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The Insolvency (England and Wales) Rules 2016 have been laid before Parliament, and will come into force on 6 April 2017—subject to some transitional provisions—on which date the Insolvency Rules 1986 (IR 1986) and other secondary legislation that has subsequently amended them will be repealed. As the biggest change in insolvency law for 30 years, there will be relief that the new insolvency rules have finally been laid before Parliament, but also apprehension that insolvency professionals now have little under six months to digest the new insolvency rules, which contain a number of changes to procedures and processes, and be ready for their commencement.
As part of the government's Red Tape Challenge in 2011, the IS was tasked with reviewing the insolvency process in England and Wales in order to try to streamline the process and cut costs by reducing unnecessary regulation, therefore with the ultimate goal of increasing returns to creditors.
Note that Northern Ireland and Scotland operate under different rules and so do not fall under this particular reform process.
The first draft of the new rules was published in September 2013 for consultation, and invited stakeholder responses on the draft by 24 January 2014. The government stated that its aim for the new rules was to 'modernise and recast them…taking the opportunity to re-order the whole structure on more logical and clear lines.'
In July 2015 the IS published a news story on it's website stating that, on 20 July 2015, it had met with members of the Insolvency Rules Committee to discuss the draft new rules. At the same time the IS published a further draft of the new rules and an explanatory note of the policy changes, with a statement that the new rules would be expected to be made in spring 2016, with a commencement date of 1 October 2016. However, there have been delays, and at the Institute of Chartered Accountants in England and Wales’ Insolvency and Restructuring Group’s roadshow on 22 September 2016, the IS said that it was aiming to lay the new insolvency rules before Parliament week commencing 10 October 2016, with a commencement date of 6 April 2017, subject to Ministerial approval (see blog post:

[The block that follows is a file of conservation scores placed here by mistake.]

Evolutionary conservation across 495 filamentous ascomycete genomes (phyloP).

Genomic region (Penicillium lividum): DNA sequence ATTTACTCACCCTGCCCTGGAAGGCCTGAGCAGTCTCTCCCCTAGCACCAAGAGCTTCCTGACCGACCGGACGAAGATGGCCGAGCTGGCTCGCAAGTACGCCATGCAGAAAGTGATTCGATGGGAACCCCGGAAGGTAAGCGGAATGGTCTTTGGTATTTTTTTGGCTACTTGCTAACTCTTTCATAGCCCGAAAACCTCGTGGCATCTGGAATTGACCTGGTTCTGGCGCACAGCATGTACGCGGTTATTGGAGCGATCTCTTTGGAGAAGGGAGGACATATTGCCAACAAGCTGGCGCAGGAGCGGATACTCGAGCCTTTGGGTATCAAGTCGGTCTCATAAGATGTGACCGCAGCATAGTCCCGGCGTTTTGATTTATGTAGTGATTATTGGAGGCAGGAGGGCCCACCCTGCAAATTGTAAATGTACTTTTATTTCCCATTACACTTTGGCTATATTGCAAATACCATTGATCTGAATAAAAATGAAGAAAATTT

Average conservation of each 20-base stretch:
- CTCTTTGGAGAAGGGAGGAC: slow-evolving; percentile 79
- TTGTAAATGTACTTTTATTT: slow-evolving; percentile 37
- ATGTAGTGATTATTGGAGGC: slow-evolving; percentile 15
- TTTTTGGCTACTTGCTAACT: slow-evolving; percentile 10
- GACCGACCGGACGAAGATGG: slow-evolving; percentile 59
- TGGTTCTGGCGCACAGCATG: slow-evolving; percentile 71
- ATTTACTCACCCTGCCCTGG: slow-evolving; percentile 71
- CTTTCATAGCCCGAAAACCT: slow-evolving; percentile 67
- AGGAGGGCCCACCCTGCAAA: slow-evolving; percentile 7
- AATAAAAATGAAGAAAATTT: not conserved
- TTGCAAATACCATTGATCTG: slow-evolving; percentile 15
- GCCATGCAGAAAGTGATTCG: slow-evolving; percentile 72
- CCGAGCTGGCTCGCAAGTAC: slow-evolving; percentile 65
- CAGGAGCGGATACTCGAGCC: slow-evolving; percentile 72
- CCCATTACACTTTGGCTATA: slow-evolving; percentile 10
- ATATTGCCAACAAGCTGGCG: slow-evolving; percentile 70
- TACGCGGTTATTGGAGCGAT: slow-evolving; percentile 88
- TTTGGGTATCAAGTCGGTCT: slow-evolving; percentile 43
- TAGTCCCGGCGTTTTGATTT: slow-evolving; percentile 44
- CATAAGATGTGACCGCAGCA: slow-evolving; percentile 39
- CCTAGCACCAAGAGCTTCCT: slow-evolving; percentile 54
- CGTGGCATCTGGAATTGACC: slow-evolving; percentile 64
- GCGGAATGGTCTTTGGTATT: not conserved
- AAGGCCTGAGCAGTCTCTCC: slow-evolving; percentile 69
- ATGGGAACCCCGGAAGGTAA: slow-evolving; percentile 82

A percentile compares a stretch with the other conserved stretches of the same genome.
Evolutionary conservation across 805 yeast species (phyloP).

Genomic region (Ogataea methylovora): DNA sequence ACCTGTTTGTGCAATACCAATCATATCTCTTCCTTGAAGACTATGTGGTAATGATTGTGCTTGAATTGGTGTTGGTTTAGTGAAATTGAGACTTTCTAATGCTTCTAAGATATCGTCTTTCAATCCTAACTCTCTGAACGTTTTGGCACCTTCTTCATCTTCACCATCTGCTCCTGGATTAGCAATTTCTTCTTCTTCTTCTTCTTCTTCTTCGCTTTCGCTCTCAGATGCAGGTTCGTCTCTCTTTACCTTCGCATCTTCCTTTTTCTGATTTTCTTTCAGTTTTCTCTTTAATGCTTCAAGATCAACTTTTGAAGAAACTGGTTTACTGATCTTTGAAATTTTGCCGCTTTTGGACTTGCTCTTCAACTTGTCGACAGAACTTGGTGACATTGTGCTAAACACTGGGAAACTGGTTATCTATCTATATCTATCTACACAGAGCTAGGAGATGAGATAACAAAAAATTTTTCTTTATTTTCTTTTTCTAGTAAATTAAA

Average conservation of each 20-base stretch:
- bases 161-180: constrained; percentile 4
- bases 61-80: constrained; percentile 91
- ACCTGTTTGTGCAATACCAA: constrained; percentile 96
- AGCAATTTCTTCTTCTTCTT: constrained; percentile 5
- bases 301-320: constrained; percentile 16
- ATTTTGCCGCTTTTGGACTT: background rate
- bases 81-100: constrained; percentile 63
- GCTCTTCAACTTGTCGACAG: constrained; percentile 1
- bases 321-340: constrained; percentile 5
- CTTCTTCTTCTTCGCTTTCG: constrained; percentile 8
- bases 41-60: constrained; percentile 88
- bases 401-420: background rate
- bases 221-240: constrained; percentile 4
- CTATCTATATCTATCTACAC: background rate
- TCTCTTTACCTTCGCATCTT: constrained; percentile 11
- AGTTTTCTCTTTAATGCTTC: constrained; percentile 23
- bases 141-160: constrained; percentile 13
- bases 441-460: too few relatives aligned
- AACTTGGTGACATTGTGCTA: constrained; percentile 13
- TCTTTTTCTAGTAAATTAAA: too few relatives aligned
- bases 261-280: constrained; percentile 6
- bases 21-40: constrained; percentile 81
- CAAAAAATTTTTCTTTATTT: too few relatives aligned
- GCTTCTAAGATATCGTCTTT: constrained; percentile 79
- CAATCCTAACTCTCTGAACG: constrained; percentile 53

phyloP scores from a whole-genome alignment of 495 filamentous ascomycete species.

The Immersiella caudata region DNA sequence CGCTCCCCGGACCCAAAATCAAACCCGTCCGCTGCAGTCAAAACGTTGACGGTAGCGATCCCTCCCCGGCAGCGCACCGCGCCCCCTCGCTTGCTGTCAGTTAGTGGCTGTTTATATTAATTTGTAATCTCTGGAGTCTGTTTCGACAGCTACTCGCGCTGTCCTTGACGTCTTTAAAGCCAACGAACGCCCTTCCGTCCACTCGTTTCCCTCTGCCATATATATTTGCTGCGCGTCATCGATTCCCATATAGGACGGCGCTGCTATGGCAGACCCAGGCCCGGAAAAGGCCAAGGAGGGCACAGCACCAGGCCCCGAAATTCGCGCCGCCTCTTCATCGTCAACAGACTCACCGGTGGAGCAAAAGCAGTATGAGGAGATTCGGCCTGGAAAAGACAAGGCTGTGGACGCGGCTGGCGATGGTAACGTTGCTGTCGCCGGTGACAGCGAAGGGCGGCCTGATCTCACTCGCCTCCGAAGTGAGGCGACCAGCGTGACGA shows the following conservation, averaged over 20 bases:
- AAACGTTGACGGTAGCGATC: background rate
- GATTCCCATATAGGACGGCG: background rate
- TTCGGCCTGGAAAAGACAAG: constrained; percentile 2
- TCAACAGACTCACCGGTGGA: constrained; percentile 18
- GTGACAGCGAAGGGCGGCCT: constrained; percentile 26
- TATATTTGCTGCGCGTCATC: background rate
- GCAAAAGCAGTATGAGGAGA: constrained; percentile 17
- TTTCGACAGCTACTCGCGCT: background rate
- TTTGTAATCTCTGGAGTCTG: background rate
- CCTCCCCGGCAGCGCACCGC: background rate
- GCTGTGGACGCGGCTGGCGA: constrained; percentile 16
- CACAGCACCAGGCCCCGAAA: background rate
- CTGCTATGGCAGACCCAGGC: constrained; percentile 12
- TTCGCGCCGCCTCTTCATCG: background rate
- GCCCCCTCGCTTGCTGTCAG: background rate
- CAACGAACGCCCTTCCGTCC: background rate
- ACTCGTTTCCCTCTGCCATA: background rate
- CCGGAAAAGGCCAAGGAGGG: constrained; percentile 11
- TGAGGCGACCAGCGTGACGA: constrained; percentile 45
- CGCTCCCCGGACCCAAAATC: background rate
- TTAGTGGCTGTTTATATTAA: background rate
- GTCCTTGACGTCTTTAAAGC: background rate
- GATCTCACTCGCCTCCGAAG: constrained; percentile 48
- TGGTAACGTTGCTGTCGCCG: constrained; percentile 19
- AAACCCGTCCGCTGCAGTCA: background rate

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Stephen qualified as a solicitor in 2005 and joined the Restructuring and Insolvency team at Lexis®PSL in September 2014 from Shoosmiths LLP, where he was a senior associate in the restructuring and insolvency team.
Primarily focused on contentious and advisory corporate and personal insolvency work, Stephen’s experience includes acting for office-holders on a wide range of issues, including appointments, investigations and the recovery and realisation of assets (including antecedent transaction claims), and for creditors in respect of the impact on them of the insolvency of debtors and counterparties.
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